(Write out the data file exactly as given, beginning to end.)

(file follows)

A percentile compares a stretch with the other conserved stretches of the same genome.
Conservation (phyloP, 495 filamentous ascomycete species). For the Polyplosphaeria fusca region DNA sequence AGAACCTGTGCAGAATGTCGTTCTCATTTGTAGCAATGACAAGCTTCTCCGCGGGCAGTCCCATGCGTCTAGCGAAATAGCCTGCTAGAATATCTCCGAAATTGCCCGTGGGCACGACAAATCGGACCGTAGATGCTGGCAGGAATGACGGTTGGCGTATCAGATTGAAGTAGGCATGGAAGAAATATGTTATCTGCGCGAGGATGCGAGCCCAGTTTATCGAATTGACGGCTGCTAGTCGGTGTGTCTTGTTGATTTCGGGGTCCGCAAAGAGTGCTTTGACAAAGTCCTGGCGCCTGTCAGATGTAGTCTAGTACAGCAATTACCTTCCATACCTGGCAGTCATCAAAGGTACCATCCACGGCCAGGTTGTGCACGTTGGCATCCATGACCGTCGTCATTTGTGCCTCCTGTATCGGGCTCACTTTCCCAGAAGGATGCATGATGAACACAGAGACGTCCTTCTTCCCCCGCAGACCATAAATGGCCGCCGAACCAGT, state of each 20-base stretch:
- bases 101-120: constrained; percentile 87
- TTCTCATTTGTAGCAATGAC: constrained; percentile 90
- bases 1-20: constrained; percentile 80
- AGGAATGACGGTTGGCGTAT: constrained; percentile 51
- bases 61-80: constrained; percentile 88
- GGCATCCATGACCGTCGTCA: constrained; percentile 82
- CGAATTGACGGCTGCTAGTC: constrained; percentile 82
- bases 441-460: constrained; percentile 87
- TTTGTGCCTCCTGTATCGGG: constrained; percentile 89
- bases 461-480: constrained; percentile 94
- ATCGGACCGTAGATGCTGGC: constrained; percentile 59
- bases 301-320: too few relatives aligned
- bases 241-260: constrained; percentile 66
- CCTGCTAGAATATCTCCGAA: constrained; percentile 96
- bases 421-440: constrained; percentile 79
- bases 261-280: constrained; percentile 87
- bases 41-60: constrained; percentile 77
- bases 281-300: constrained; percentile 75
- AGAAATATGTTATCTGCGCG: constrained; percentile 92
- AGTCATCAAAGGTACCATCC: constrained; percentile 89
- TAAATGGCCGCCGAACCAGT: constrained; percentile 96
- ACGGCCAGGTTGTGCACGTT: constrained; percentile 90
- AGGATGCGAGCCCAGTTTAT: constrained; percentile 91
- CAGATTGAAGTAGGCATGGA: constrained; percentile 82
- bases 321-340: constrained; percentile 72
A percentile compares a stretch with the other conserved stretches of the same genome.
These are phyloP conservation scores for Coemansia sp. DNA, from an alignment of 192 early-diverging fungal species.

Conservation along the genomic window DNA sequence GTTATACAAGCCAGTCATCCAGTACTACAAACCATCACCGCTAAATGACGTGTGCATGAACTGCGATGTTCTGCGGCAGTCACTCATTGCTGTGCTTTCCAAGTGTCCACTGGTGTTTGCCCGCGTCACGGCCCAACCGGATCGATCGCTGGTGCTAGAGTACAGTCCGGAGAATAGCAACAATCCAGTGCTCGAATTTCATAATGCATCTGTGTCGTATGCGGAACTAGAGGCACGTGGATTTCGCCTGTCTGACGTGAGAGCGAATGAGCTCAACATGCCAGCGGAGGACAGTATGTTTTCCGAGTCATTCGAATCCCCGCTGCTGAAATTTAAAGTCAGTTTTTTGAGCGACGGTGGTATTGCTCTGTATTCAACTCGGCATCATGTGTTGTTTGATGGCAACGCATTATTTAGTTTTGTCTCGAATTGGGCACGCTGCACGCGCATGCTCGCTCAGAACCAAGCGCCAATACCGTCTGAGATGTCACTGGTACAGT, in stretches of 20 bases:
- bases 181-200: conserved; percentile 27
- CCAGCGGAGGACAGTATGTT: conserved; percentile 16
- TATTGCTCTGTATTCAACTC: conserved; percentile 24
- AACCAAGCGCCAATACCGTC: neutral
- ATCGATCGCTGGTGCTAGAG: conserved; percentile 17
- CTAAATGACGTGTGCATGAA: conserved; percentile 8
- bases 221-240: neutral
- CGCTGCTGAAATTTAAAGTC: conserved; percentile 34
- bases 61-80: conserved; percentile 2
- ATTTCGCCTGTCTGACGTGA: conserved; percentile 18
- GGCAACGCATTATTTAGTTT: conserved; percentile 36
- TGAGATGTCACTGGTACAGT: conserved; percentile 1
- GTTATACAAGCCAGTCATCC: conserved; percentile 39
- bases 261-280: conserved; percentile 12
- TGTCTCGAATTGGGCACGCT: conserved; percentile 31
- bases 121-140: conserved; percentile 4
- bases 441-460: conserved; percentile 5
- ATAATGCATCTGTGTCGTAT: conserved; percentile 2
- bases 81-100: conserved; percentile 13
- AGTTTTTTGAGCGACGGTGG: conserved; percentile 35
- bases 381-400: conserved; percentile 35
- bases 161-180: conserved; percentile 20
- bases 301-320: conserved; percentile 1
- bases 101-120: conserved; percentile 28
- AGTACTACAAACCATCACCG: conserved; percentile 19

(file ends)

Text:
A percentile compares a stretch with the other conserved stretches of the same genome.
Conservation (phyloP, 495 filamentous ascomycete species). For the Polyplosphaeria fusca region DNA sequence AGAACCTGTGCAGAATGTCGTTCTCATTTGTAGCAATGACAAGCTTCTCCGCGGGCAGTCCCATGCGTCTAGCGAAATAGCCTGCTAGAATATCTCCGAAATTGCCCGTGGGCACGACAAATCGGACCGTAGATGCTGGCAGGAATGACGGTTGGCGTATCAGATTGAAGTAGGCATGGAAGAAATATGTTATCTGCGCGAGGATGCGAGCCCAGTTTATCGAATTGACGGCTGCTAGTCGGTGTGTCTTGTTGATTTCGGGGTCCGCAAAGAGTGCTTTGACAAAGTCCTGGCGCCTGTCAGATGTAGTCTAGTACAGCAATTACCTTCCATACCTGGCAGTCATCAAAGGTACCATCCACGGCCAGGTTGTGCACGTTGGCATCCATGACCGTCGTCATTTGTGCCTCCTGTATCGGGCTCACTTTCCCAGAAGGATGCATGATGAACACAGAGACGTCCTTCTTCCCCCGCAGACCATAAATGGCCGCCGAACCAGT, state of each 20-base stretch:
- bases 101-120: constrained; percentile 87
- TTCTCATTTGTAGCAATGAC: constrained; percentile 90
- bases 1-20: constrained; percentile 80
- AGGAATGACGGTTGGCGTAT: constrained; percentile 51
- bases 61-80: constrained; percentile 88
- GGCATCCATGACCGTCGTCA: constrained; percentile 82
- CGAATTGACGGCTGCTAGTC: constrained; percentile 82
- bases 441-460: constrained; percentile 87
- TTTGTGCCTCCTGTATCGGG: constrained; percentile 89
- bases 461-480: constrained; percentile 94
- ATCGGACCGTAGATGCTGGC: constrained; percentile 59
- bases 301-320: too few relatives aligned
- bases 241-260: constrained; percentile 66
- CCTGCTAGAATATCTCCGAA: constrained; percentile 96
- bases 421-440: constrained; percentile 79
- bases 261-280: constrained; percentile 87
- bases 41-60: constrained; percentile 77
- bases 281-300: constrained; percentile 75
- AGAAATATGTTATCTGCGCG: constrained; percentile 92
- AGTCATCAAAGGTACCATCC: constrained; percentile 89
- TAAATGGCCGCCGAACCAGT: constrained; percentile 96
- ACGGCCAGGTTGTGCACGTT: constrained; percentile 90
- AGGATGCGAGCCCAGTTTAT: constrained; percentile 91
- CAGATTGAAGTAGGCATGGA: constrained; percentile 82
- bases 321-340: constrained; percentile 72
A percentile compares a stretch with the other conserved stretches of the same genome.
These are phyloP conservation scores for Coemansia sp. DNA, from an alignment of 192 early-diverging fungal species.

Conservation along the genomic window DNA sequence GTTATACAAGCCAGTCATCCAGTACTACAAACCATCACCGCTAAATGACGTGTGCATGAACTGCGATGTTCTGCGGCAGTCACTCATTGCTGTGCTTTCCAAGTGTCCACTGGTGTTTGCCCGCGTCACGGCCCAACCGGATCGATCGCTGGTGCTAGAGTACAGTCCGGAGAATAGCAACAATCCAGTGCTCGAATTTCATAATGCATCTGTGTCGTATGCGGAACTAGAGGCACGTGGATTTCGCCTGTCTGACGTGAGAGCGAATGAGCTCAACATGCCAGCGGAGGACAGTATGTTTTCCGAGTCATTCGAATCCCCGCTGCTGAAATTTAAAGTCAGTTTTTTGAGCGACGGTGGTATTGCTCTGTATTCAACTCGGCATCATGTGTTGTTTGATGGCAACGCATTATTTAGTTTTGTCTCGAATTGGGCACGCTGCACGCGCATGCTCGCTCAGAACCAAGCGCCAATACCGTCTGAGATGTCACTGGTACAGT, in stretches of 20 bases:
- bases 181-200: conserved; percentile 27
- CCAGCGGAGGACAGTATGTT: conserved; percentile 16
- TATTGCTCTGTATTCAACTC: conserved; percentile 24
- AACCAAGCGCCAATACCGTC: neutral
- ATCGATCGCTGGTGCTAGAG: conserved; percentile 17
- CTAAATGACGTGTGCATGAA: conserved; percentile 8
- bases 221-240: neutral
- CGCTGCTGAAATTTAAAGTC: conserved; percentile 34
- bases 61-80: conserved; percentile 2
- ATTTCGCCTGTCTGACGTGA: conserved; percentile 18
- GGCAACGCATTATTTAGTTT: conserved; percentile 36
- TGAGATGTCACTGGTACAGT: conserved; percentile 1
- GTTATACAAGCCAGTCATCC: conserved; percentile 39
- bases 261-280: conserved; percentile 12
- TGTCTCGAATTGGGCACGCT: conserved; percentile 31
- bases 121-140: conserved; percentile 4
- bases 441-460: conserved; percentile 5
- ATAATGCATCTGTGTCGTAT: conserved; percentile 2
- bases 81-100: conserved; percentile 13
- AGTTTTTTGAGCGACGGTGG: conserved; percentile 35
- bases 381-400: conserved; percentile 35
- bases 161-180: conserved; percentile 20
- bases 301-320: conserved; percentile 1
- bases 101-120: conserved; percentile 28
- AGTACTACAAACCATCACCG: conserved; percentile 19